The court also reviewed the merits of the alleged violations of the NPDES Permit for the South Bay Plant. The NPDES Permit prohibits any discharge of waste to a location other than the South Bay Ocean Outfall. The USIBWC argued that the overflow from the canyon collectors does not constitute a discharge under the NPDES Permit but constitutes a Flow Event Type A, which is defined as a:


  • . . .dry weather transboundary treated or untreated wastewater or other flow through a conveyance structure…and not diverted into the canyon collector system for treatment.

The court disagreed and interpreted “discharge,” in this instance, to include the flow of untreated water through a conveyance structure. Therefore, the court denied defendants’ motion to dismiss the second cause of action.

The court also denied Veolia’s motion to dismiss for lack of subject matter jurisdiction. Veolia claimed that the plaintiffs’ lack of standing in their suit against the LLC for two main reasons. First, Veolia claimed that it was not the source of the pollution and therefore, the plaintiff’s cannot trace the pollution to Veolia. However, the court disagreed and determined that the NPDES Permit under which Veolia operates requires it to clean up wastewater from Mexico and therefore, Veolia failed fulfill its duty and caused the plaintiffs’ harm. Second, Veolia argued that the primary cause of the overflow is attributed to inadequate wastewater facilities—an issue that can only be resolved with the IBWC, not Veolia. Again, the court disagreed and stated that Veolia’s failure to mitigate and clean up the overflow was a redressable issue.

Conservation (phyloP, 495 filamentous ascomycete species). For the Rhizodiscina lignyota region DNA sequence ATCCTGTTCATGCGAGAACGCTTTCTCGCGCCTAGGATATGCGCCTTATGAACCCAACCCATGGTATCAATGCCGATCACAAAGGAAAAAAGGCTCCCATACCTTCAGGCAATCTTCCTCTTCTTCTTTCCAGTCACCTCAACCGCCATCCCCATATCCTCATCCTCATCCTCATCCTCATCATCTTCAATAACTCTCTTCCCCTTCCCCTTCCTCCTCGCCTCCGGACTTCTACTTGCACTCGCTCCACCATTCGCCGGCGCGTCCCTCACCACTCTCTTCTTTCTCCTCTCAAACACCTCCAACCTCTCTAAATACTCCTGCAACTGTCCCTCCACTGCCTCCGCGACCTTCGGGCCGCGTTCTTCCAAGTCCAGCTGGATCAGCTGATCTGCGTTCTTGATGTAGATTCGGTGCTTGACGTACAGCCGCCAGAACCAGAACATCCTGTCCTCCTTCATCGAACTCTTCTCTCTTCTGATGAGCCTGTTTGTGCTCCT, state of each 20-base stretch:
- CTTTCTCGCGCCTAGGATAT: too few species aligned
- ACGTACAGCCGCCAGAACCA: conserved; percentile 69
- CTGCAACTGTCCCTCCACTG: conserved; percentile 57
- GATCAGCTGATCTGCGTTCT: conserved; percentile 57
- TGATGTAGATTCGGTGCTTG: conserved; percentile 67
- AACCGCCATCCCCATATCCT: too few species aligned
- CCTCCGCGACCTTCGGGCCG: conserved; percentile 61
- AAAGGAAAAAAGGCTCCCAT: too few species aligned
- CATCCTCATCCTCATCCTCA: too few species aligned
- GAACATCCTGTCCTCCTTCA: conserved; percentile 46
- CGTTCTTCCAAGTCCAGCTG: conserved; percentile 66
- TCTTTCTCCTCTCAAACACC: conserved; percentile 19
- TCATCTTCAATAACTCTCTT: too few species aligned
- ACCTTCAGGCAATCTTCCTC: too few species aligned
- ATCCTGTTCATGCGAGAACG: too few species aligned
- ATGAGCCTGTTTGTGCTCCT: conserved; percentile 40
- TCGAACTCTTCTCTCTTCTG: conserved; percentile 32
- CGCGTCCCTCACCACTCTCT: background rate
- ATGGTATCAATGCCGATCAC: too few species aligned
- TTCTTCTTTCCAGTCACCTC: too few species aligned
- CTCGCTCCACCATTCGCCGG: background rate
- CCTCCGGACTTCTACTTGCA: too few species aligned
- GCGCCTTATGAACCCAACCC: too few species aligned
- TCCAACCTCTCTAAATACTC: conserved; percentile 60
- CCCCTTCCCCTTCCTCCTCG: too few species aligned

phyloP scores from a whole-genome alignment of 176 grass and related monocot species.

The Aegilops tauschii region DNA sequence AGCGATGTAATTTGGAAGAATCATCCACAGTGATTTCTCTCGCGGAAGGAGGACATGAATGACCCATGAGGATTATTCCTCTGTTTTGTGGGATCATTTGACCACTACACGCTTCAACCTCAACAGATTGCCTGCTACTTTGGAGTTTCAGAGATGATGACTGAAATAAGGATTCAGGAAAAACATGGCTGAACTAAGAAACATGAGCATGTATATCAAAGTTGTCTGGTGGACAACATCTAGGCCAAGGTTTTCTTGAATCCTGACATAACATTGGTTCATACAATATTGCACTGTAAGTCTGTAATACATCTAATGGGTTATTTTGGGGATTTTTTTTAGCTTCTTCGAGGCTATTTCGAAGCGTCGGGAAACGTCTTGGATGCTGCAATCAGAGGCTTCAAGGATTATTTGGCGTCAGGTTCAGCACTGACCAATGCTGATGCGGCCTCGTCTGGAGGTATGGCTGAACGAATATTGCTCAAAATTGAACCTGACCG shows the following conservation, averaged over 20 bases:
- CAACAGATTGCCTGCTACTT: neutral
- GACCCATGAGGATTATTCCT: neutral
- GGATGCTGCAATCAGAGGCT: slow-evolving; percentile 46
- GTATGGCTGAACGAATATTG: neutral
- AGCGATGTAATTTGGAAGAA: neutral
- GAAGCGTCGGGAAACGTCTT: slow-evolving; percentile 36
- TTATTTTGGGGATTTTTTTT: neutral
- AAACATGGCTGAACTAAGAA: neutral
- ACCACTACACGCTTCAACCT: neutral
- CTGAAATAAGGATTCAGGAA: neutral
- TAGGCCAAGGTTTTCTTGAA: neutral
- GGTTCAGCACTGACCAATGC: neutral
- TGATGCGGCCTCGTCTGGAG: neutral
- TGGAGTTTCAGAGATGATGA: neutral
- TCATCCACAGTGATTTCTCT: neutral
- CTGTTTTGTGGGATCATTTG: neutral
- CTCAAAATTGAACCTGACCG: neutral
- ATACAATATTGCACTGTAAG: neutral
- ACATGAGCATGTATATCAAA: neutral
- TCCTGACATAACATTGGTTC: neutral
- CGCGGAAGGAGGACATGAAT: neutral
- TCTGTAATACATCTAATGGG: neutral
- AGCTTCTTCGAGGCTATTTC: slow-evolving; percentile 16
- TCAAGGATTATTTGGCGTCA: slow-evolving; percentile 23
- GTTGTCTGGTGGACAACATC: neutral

Lastly, the court reviewed plaintiff’s argument as to alleged violations of the Resource Conservation and Recovery Act by USIBWC for contributing to the:


  • . . .design, construction, operation, maintenance, and monitoring of the transnational wastewater collection treatment system originating in Mexico.

Section 6972(a)(1)(b) of the RCRA grants any citizen the authority to commence of a civil action against a past or current owner or operator a wastewater treatment facility who has:


  • . . .contributed or who is contributing to the past or present handling, storage,treatment, transportation, or disposal of any solid or hazardous waste which may present an imminent and substantial endangerment to health or the environment.

Because Mexico is obligated to operate and maintain its own water treatment systems, the USIBWC argued that it cannot be held liable under RCRA for maintaining a treatment plant in Tijuana. The court agreed with USIBWC and granted the motion to dismiss on this cause of action.


Conclusion and Implications

The court’s handling of this international water pollution issue is a clear example that courts are moving toward providing greater protections to the environment. Not only did the court broadly interpret the NPDES permit definition of “discharge” to include flows of water through a conveyance structure, but it also held entities liable for their failure to mitigate a source of pollution that the entity did not create itself. A continued increase of rulings in favor of environmental protections can be expected.

(Rachel S. Cheong, David D. Boyer)